3) Silk by Caitlin R. Kiernan – Kiernan has an unbelievable way with words. Her use of language is so evocative it’s practically a form of teleportation. From the very first sentence I felt like I was in this dark fantasy about how fear shapes our perception of reality.
4) Unclean Spirits by H. L. N. Hanover – How refreshing to read an urban fantasy in which the heroine does not have all her shit together, doesn’t always have the answer, and isn’t always a strong leader. The joy of this novel is in watching the heroine, Jayne, grow into herself. She is a different woman at the beginning of the book than she is at the end, and that character growth is what distinguishes Unclean Spirits from the rest of the urban fantasy herd.
5) Succubus Blues by Richelle Mead – The first book in the Georgina Kincaid series is a perfect combination of all the preceding books. It’s urban fantasy with strong characters, crisp writing, an intricate story, and a believable romance.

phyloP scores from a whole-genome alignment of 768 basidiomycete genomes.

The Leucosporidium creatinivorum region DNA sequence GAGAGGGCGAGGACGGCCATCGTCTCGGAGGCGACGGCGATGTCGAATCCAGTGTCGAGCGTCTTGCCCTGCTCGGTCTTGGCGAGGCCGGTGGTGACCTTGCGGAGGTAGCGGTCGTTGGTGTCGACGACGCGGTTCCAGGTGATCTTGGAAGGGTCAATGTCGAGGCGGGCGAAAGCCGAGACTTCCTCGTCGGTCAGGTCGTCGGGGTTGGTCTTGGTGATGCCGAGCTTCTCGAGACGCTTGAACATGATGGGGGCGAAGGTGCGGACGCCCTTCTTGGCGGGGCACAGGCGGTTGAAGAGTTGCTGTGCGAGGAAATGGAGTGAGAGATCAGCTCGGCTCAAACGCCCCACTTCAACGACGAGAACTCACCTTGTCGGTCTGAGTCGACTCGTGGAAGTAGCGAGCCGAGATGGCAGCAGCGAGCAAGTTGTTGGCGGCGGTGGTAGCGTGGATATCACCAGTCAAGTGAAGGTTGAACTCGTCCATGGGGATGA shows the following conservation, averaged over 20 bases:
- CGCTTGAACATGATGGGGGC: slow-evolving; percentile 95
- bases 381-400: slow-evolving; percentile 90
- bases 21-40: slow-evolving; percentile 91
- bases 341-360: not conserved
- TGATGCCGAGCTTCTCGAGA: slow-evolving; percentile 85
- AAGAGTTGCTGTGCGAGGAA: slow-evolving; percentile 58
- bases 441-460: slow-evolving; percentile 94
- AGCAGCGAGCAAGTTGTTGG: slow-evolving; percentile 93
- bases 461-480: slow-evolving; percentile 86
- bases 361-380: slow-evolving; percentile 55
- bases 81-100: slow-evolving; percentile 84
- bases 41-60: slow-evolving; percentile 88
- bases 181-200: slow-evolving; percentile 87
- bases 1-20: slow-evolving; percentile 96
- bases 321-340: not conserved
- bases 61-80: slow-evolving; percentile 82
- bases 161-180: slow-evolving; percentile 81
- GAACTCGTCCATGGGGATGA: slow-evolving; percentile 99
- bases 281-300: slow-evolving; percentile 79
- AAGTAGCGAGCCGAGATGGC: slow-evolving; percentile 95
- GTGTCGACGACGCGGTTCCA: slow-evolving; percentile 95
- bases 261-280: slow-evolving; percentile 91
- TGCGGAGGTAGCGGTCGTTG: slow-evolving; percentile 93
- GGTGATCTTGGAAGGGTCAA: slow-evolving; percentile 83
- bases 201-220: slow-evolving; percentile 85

1) Key to Conspiracy (Gillian Key, book 1) by Talia Gryphon
2) Key to Redemption (Gillian Key, book 3) by Talia Gryphon
3) Key to Conspiracy (Gillian Key, book 2) by Talia Gryphon
In my review of Key to Conflict I said I would not continue on to the next book in the series. However, the Gillian Key series turned out to be a train wreck I could not look away from. Key to Conspiracy was so atrocious I had to find out if the series could get any worse. The second and third books may not be worse, but they’re not much better either. All three are poorly plotted, contain sloppy writing, and revolve around a completely unlikable heroine.